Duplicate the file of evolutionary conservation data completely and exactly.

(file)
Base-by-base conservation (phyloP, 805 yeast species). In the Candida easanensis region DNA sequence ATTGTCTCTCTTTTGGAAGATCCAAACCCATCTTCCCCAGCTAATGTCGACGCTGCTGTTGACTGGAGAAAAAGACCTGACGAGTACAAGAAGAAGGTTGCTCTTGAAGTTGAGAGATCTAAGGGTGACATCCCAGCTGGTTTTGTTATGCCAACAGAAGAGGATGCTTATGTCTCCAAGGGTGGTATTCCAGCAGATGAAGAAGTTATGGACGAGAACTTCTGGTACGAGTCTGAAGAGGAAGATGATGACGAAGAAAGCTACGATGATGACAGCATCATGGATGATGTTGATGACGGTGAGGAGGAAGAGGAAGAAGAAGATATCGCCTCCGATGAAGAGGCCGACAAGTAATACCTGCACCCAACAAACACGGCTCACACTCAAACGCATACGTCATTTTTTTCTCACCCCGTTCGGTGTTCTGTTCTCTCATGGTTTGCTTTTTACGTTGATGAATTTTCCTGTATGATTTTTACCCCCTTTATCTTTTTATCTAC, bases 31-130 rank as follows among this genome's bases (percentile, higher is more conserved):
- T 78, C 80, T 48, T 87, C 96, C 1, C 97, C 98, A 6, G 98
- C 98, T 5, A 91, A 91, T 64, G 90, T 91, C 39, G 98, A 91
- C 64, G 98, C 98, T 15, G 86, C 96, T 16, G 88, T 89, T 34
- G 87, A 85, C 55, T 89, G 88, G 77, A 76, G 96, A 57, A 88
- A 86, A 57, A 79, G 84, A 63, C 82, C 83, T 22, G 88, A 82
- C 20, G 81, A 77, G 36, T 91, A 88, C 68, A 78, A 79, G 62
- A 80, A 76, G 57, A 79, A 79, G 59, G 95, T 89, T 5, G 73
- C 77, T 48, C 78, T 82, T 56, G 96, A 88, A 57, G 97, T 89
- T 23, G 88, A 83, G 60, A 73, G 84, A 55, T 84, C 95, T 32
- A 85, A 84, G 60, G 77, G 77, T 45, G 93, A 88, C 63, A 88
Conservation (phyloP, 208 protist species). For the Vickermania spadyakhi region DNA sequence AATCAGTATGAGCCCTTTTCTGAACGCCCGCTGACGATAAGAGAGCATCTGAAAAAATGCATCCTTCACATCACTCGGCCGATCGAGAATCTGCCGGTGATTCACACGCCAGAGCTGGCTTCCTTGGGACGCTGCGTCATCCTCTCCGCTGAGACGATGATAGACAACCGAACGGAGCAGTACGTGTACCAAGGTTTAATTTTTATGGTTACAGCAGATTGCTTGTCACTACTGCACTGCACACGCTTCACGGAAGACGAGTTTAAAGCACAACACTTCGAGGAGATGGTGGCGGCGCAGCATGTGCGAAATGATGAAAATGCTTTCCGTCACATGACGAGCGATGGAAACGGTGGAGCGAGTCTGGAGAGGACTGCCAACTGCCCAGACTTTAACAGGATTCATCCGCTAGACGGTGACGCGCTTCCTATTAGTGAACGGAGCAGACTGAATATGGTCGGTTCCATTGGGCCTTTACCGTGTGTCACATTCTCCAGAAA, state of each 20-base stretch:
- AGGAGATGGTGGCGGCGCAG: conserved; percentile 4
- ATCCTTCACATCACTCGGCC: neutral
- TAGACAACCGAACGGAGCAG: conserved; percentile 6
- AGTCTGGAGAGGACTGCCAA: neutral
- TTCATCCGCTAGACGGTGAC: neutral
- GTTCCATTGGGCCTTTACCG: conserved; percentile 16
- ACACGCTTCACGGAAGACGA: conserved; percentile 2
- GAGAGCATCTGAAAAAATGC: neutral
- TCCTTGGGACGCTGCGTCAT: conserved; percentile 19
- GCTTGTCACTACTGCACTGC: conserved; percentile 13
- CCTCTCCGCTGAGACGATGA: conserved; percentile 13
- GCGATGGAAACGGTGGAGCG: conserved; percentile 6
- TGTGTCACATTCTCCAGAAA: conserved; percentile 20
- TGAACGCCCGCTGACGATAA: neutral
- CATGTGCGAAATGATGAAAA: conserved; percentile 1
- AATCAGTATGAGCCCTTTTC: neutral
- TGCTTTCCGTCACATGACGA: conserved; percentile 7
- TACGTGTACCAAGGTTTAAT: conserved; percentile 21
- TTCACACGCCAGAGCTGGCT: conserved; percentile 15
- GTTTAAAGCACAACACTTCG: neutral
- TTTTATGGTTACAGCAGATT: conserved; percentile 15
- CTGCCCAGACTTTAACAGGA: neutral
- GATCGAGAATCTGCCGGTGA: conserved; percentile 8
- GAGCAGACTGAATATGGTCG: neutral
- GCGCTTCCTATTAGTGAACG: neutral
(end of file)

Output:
Base-by-base conservation (phyloP, 805 yeast species). In the Candida easanensis region DNA sequence ATTGTCTCTCTTTTGGAAGATCCAAACCCATCTTCCCCAGCTAATGTCGACGCTGCTGTTGACTGGAGAAAAAGACCTGACGAGTACAAGAAGAAGGTTGCTCTTGAAGTTGAGAGATCTAAGGGTGACATCCCAGCTGGTTTTGTTATGCCAACAGAAGAGGATGCTTATGTCTCCAAGGGTGGTATTCCAGCAGATGAAGAAGTTATGGACGAGAACTTCTGGTACGAGTCTGAAGAGGAAGATGATGACGAAGAAAGCTACGATGATGACAGCATCATGGATGATGTTGATGACGGTGAGGAGGAAGAGGAAGAAGAAGATATCGCCTCCGATGAAGAGGCCGACAAGTAATACCTGCACCCAACAAACACGGCTCACACTCAAACGCATACGTCATTTTTTTCTCACCCCGTTCGGTGTTCTGTTCTCTCATGGTTTGCTTTTTACGTTGATGAATTTTCCTGTATGATTTTTACCCCCTTTATCTTTTTATCTAC, bases 31-130 rank as follows among this genome's bases (percentile, higher is more conserved):
- T 78, C 80, T 48, T 87, C 96, C 1, C 97, C 98, A 6, G 98
- C 98, T 5, A 91, A 91, T 64, G 90, T 91, C 39, G 98, A 91
- C 64, G 98, C 98, T 15, G 86, C 96, T 16, G 88, T 89, T 34
- G 87, A 85, C 55, T 89, G 88, G 77, A 76, G 96, A 57, A 88
- A 86, A 57, A 79, G 84, A 63, C 82, C 83, T 22, G 88, A 82
- C 20, G 81, A 77, G 36, T 91, A 88, C 68, A 78, A 79, G 62
- A 80, A 76, G 57, A 79, A 79, G 59, G 95, T 89, T 5, G 73
- C 77, T 48, C 78, T 82, T 56, G 96, A 88, A 57, G 97, T 89
- T 23, G 88, A 83, G 60, A 73, G 84, A 55, T 84, C 95, T 32
- A 85, A 84, G 60, G 77, G 77, T 45, G 93, A 88, C 63, A 88
Conservation (phyloP, 208 protist species). For the Vickermania spadyakhi region DNA sequence AATCAGTATGAGCCCTTTTCTGAACGCCCGCTGACGATAAGAGAGCATCTGAAAAAATGCATCCTTCACATCACTCGGCCGATCGAGAATCTGCCGGTGATTCACACGCCAGAGCTGGCTTCCTTGGGACGCTGCGTCATCCTCTCCGCTGAGACGATGATAGACAACCGAACGGAGCAGTACGTGTACCAAGGTTTAATTTTTATGGTTACAGCAGATTGCTTGTCACTACTGCACTGCACACGCTTCACGGAAGACGAGTTTAAAGCACAACACTTCGAGGAGATGGTGGCGGCGCAGCATGTGCGAAATGATGAAAATGCTTTCCGTCACATGACGAGCGATGGAAACGGTGGAGCGAGTCTGGAGAGGACTGCCAACTGCCCAGACTTTAACAGGATTCATCCGCTAGACGGTGACGCGCTTCCTATTAGTGAACGGAGCAGACTGAATATGGTCGGTTCCATTGGGCCTTTACCGTGTGTCACATTCTCCAGAAA, state of each 20-base stretch:
- AGGAGATGGTGGCGGCGCAG: conserved; percentile 4
- ATCCTTCACATCACTCGGCC: neutral
- TAGACAACCGAACGGAGCAG: conserved; percentile 6
- AGTCTGGAGAGGACTGCCAA: neutral
- TTCATCCGCTAGACGGTGAC: neutral
- GTTCCATTGGGCCTTTACCG: conserved; percentile 16
- ACACGCTTCACGGAAGACGA: conserved; percentile 2
- GAGAGCATCTGAAAAAATGC: neutral
- TCCTTGGGACGCTGCGTCAT: conserved; percentile 19
- GCTTGTCACTACTGCACTGC: conserved; percentile 13
- CCTCTCCGCTGAGACGATGA: conserved; percentile 13
- GCGATGGAAACGGTGGAGCG: conserved; percentile 6
- TGTGTCACATTCTCCAGAAA: conserved; percentile 20
- TGAACGCCCGCTGACGATAA: neutral
- CATGTGCGAAATGATGAAAA: conserved; percentile 1
- AATCAGTATGAGCCCTTTTC: neutral
- TGCTTTCCGTCACATGACGA: conserved; percentile 7
- TACGTGTACCAAGGTTTAAT: conserved; percentile 21
- TTCACACGCCAGAGCTGGCT: conserved; percentile 15
- GTTTAAAGCACAACACTTCG: neutral
- TTTTATGGTTACAGCAGATT: conserved; percentile 15
- CTGCCCAGACTTTAACAGGA: neutral
- GATCGAGAATCTGCCGGTGA: conserved; percentile 8
- GAGCAGACTGAATATGGTCG: neutral
- GCGCTTCCTATTAGTGAACG: neutral